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Re: ASD vs. LRFD

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I would never label that attitude as correct, so maybe I overstated things a
bit.  My point was only that if a person can do something very quickly the way
they know it best, it is very tempting to do it that way.  I would _never_
endorse that way of approaching engineering, or anything in a person's life
(your favorite way of tying your shoes being that only exception I can think of
to this).  My point was only that many people _do_ think that way, particularly
when deadlines are tight, and that is part of (if not much of) the source of
resistance to LRFD (in my opinion).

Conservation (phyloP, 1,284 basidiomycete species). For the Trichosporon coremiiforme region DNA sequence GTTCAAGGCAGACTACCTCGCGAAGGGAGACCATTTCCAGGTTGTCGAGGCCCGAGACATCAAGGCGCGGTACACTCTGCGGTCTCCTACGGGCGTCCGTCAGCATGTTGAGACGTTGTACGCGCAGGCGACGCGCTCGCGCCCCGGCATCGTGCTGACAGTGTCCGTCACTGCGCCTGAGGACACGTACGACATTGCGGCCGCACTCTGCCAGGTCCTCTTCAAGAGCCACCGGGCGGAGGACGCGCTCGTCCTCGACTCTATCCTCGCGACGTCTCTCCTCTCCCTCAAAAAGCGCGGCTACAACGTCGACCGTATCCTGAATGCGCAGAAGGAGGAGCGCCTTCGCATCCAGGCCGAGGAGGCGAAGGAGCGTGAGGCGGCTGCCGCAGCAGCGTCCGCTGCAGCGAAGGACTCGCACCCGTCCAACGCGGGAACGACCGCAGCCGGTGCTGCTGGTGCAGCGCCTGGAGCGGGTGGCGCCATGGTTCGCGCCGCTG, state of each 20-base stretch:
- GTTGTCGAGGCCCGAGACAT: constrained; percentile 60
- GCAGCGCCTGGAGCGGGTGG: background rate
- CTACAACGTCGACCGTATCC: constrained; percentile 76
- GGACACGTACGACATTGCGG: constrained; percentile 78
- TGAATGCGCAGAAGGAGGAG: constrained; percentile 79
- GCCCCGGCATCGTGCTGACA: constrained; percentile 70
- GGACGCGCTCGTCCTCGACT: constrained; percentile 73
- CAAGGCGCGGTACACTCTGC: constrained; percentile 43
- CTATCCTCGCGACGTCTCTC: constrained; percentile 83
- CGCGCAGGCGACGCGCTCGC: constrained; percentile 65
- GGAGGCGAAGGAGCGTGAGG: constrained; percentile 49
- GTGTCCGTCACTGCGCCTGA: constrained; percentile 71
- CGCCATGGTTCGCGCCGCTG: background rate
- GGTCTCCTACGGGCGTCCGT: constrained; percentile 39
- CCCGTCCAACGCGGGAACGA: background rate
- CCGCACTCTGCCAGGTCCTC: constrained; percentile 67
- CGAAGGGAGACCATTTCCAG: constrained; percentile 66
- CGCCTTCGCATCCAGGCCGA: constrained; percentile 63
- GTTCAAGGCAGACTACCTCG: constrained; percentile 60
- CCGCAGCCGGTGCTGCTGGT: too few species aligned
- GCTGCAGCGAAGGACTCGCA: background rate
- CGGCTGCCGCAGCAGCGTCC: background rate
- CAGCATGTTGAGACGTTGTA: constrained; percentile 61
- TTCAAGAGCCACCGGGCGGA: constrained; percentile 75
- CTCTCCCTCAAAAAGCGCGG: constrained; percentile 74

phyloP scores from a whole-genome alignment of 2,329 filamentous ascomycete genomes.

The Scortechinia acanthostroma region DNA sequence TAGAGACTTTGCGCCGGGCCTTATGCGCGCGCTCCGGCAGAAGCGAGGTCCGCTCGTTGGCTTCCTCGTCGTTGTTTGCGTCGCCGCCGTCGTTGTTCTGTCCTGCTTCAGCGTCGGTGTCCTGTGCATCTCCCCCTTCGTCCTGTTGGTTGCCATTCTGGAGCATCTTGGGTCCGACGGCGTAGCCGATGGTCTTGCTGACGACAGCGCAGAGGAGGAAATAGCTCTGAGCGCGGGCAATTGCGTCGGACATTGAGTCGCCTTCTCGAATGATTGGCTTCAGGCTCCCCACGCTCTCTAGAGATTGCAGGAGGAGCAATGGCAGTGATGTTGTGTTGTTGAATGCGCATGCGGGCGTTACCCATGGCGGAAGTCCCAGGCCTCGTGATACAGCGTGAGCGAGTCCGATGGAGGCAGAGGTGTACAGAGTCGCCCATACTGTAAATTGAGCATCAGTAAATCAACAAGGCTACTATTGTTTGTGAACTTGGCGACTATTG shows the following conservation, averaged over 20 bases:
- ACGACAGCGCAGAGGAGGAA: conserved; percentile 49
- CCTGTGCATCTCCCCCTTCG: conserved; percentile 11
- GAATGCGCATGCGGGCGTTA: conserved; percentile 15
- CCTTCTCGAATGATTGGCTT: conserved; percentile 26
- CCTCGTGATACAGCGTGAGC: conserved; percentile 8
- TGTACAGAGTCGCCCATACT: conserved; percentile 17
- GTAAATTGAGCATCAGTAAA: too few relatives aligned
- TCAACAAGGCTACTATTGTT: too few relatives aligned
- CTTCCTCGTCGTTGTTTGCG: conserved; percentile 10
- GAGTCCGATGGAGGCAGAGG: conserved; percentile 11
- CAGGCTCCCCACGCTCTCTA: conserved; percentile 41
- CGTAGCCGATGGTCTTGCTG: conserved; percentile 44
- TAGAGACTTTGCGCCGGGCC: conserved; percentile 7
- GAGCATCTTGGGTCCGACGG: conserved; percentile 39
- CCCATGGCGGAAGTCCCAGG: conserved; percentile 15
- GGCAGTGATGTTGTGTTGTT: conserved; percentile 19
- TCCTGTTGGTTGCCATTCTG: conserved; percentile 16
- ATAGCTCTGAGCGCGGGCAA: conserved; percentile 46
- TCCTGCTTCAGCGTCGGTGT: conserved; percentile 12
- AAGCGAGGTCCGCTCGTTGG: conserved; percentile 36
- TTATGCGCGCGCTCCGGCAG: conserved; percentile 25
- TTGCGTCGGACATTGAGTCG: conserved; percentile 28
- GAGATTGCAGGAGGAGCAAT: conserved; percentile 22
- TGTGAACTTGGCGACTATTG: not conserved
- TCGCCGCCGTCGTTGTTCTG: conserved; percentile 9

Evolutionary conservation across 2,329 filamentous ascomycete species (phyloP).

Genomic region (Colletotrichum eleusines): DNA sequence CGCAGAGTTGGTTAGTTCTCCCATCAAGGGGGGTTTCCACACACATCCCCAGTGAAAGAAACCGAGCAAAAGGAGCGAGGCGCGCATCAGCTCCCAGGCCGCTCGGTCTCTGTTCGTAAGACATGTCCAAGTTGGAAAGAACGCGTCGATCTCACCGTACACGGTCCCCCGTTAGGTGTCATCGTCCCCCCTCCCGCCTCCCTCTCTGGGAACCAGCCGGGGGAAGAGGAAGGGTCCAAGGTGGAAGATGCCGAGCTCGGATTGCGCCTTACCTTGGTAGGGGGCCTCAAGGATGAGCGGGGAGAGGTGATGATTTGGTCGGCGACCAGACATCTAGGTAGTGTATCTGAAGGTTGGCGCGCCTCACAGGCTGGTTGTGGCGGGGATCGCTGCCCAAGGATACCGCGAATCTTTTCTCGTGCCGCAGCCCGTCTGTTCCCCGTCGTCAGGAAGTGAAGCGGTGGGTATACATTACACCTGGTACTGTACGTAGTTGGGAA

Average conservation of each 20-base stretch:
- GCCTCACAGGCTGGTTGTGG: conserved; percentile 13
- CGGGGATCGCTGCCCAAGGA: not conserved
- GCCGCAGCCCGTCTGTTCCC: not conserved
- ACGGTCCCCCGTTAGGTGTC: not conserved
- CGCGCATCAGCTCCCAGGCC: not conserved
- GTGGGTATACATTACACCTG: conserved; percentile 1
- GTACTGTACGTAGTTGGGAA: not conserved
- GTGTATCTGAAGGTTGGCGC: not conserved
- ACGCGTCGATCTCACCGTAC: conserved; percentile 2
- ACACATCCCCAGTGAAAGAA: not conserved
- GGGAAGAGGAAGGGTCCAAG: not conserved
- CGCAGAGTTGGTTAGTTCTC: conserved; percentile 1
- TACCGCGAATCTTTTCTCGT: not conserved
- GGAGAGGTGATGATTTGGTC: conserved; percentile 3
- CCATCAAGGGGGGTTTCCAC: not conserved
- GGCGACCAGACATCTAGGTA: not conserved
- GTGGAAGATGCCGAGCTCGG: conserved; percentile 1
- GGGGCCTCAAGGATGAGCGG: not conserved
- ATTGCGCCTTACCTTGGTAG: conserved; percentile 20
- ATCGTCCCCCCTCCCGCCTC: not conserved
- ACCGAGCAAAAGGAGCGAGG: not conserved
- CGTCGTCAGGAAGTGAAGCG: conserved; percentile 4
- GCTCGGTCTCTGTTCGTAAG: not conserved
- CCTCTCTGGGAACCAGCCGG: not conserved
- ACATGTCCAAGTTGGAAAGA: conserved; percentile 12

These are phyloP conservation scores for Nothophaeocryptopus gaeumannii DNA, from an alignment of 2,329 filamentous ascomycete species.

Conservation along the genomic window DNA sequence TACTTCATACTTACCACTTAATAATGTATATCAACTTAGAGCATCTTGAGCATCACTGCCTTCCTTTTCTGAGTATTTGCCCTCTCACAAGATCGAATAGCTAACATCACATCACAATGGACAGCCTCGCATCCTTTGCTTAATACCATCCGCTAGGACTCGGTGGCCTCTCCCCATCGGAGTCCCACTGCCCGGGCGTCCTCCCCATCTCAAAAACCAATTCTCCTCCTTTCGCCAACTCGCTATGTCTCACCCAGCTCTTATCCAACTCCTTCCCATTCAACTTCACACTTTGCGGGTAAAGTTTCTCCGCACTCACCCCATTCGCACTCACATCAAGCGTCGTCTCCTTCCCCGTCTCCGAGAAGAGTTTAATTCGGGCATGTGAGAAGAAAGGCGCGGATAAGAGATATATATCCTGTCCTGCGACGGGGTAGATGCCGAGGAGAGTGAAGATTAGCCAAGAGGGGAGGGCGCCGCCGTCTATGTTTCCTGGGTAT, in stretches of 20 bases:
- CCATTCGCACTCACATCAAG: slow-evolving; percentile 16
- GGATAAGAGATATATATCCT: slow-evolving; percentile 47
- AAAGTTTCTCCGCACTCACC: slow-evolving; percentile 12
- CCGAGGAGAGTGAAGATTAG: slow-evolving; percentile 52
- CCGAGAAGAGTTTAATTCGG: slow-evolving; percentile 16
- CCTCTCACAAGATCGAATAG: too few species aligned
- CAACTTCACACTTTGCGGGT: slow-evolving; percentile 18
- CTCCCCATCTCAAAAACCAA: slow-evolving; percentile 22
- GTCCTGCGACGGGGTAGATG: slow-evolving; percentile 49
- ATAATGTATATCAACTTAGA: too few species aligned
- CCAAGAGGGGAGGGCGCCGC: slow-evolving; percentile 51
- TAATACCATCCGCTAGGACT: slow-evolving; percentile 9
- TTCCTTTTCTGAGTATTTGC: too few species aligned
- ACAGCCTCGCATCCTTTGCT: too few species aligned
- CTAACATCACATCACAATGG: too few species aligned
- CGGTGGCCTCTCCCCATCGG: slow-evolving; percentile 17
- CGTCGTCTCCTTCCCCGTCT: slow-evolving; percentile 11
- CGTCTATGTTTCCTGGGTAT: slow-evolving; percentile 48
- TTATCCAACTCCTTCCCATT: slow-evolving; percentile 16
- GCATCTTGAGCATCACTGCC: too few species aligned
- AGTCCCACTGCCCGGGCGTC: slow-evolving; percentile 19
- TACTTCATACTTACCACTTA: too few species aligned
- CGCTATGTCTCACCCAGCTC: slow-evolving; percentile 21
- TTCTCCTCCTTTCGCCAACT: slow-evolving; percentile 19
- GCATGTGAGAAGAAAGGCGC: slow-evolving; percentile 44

Paul Crocker

Bill Polhemus wrote:

> > -----Original Message-----
> > From: Paul Crocker [mailto:PaulC(--nospam--at)]
> > Sent: Friday, June 11, 1999 2:47 PM
> > To: seaint(--nospam--at)
> > Subject: Re: ASD vs. LRFD
> >
> >
> > supervising engineer doesn't want to deal with it or check
> > over calcs done
> > that way.  That's certainly understandable, because after 10
> > or 20 years of
> > using any system, it gets really easy, so why slow yourself
> > down?
> That's an interesting attitude.
> I think my dentist should just use the methods and practices that she was
> taught in school 20 years ago. If it was good enough then, it should be good
> enough now.
> The problem isn't LRFD vs. ASD. The problem is engineers who don't have
> "time" or "inclination" to keep up with the state of the art.
> The problem is such that many states now require continuing education in
> their license renewal regulations, and many more are soon to follow.